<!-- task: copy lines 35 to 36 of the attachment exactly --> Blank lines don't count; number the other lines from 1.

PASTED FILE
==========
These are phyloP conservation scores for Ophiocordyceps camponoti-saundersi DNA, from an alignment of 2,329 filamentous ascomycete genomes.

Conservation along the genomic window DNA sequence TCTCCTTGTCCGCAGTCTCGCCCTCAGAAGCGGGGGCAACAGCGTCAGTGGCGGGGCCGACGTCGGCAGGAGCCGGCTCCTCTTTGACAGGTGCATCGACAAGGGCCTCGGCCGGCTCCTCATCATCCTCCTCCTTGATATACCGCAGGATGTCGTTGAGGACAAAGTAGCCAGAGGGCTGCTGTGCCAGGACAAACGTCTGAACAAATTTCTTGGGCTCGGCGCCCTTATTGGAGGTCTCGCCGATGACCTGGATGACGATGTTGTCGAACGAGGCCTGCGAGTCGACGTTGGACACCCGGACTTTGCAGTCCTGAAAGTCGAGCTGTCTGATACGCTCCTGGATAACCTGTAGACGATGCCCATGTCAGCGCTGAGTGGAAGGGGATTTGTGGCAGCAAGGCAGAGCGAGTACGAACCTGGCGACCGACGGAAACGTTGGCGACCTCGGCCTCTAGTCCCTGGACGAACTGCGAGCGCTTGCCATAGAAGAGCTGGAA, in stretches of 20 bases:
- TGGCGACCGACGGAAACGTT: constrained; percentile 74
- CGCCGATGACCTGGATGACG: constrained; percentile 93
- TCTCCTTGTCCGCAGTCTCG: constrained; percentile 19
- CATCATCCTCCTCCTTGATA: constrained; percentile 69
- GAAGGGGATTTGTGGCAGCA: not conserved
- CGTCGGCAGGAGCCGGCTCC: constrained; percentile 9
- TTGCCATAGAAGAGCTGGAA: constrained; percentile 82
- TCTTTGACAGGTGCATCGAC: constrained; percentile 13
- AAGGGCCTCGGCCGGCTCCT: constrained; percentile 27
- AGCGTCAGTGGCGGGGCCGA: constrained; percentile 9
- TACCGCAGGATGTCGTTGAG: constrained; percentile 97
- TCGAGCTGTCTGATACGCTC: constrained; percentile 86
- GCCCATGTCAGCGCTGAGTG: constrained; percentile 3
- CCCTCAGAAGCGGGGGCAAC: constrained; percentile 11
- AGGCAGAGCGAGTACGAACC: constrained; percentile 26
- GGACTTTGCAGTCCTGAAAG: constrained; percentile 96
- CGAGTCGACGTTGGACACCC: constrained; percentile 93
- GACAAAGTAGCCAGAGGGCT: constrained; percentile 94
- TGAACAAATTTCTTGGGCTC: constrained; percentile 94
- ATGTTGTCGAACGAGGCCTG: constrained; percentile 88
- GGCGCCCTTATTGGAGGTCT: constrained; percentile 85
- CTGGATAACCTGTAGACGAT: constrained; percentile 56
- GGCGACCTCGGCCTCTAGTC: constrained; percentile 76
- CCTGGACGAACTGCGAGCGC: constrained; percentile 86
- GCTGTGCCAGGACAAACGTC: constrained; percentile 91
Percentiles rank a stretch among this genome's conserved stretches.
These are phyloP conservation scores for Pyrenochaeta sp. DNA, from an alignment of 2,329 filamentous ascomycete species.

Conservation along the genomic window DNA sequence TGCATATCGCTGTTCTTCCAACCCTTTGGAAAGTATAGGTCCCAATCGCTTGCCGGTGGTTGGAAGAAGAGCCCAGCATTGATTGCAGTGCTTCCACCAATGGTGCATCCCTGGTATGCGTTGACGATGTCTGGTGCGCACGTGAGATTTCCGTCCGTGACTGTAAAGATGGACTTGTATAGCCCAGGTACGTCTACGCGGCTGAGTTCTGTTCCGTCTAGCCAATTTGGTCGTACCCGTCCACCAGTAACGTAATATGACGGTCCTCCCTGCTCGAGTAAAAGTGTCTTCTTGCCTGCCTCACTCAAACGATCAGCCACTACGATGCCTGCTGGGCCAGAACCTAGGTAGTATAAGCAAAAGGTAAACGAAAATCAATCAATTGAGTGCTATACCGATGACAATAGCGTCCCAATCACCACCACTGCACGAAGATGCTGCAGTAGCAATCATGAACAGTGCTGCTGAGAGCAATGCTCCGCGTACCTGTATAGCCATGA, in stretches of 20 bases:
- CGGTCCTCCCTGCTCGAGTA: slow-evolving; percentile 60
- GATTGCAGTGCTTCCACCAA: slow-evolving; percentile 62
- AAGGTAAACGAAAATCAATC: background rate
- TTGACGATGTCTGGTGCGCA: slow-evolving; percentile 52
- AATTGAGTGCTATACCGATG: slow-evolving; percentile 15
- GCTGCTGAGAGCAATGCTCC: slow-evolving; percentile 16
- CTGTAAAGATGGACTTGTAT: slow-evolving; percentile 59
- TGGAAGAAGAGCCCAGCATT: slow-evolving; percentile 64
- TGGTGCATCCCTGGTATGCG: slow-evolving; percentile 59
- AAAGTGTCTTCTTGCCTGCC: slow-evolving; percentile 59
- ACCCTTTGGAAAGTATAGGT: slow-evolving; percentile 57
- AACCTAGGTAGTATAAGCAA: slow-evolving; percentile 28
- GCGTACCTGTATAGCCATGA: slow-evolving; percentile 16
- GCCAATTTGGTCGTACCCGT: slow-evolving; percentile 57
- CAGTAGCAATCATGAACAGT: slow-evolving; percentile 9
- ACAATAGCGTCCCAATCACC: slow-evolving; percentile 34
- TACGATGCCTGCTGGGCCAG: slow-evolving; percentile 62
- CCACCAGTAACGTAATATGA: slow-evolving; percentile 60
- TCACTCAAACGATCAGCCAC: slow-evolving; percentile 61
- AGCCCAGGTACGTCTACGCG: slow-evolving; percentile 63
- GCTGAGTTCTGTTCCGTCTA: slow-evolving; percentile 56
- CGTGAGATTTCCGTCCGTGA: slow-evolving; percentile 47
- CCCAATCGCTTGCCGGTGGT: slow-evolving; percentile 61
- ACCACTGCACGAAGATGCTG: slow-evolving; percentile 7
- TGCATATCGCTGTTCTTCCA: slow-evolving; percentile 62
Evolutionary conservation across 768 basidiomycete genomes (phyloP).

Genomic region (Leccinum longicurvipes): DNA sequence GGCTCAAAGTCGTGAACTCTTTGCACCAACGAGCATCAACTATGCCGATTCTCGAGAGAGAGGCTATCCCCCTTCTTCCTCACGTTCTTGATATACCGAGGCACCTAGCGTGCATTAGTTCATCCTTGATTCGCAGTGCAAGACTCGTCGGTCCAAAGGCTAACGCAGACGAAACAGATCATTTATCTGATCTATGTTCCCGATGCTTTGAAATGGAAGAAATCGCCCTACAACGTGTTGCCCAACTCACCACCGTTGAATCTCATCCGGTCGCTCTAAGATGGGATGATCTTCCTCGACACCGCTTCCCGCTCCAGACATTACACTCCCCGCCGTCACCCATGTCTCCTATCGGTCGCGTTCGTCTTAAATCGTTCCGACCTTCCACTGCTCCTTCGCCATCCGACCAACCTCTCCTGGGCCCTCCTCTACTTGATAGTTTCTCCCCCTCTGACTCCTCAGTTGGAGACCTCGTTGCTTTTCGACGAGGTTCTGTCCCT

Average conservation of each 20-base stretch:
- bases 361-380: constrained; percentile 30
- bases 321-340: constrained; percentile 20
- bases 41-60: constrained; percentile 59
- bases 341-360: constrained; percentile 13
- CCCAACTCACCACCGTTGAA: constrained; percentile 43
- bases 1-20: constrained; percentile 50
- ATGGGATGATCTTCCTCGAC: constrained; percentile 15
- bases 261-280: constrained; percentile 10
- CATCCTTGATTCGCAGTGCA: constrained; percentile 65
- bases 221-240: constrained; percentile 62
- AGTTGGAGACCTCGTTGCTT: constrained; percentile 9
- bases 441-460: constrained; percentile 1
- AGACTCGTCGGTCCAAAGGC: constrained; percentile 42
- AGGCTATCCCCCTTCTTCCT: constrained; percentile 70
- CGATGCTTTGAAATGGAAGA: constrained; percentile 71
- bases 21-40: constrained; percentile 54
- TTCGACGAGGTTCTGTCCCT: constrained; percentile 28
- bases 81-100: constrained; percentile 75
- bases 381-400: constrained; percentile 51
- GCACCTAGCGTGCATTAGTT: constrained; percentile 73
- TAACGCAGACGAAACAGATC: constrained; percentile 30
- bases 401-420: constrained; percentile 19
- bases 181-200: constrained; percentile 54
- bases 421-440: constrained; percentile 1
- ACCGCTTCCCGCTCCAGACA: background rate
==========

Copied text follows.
- AATTGAGTGCTATACCGATG: slow-evolving; percentile 15
- GCTGCTGAGAGCAATGCTCC: slow-evolving; percentile 16